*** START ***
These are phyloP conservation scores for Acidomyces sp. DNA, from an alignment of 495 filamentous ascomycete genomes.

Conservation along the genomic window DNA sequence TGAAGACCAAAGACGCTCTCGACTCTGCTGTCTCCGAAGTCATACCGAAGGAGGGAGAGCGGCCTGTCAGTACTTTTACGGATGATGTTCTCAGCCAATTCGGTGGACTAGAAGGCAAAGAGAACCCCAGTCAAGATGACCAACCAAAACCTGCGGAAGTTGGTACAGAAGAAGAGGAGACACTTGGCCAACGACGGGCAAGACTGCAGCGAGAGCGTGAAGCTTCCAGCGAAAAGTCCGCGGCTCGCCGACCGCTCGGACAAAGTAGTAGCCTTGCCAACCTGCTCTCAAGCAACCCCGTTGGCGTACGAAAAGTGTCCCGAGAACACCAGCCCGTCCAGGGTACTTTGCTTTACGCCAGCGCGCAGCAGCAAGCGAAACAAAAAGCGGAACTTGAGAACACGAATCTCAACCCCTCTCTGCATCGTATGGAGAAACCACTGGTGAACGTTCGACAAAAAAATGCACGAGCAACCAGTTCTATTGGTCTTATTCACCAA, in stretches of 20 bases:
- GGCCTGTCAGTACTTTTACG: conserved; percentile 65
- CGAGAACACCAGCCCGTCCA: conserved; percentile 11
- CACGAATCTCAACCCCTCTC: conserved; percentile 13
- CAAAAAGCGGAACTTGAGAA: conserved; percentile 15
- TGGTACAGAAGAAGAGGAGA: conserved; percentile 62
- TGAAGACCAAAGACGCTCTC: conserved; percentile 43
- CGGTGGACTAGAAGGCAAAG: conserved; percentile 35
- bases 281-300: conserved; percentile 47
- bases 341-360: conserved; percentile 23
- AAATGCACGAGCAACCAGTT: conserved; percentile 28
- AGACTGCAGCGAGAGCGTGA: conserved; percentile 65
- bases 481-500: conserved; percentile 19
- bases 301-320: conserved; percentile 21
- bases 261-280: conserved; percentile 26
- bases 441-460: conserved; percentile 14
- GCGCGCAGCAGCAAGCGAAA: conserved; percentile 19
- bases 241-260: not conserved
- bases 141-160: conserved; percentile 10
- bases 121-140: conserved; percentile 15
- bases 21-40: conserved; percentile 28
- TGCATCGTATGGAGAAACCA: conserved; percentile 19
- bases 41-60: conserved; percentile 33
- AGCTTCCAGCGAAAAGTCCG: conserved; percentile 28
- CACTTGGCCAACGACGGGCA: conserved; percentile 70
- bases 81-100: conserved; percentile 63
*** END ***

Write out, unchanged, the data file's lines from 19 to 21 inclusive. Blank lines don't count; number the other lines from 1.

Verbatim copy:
- bases 241-260: not conserved
- bases 141-160: conserved; percentile 10
- bases 121-140: conserved; percentile 15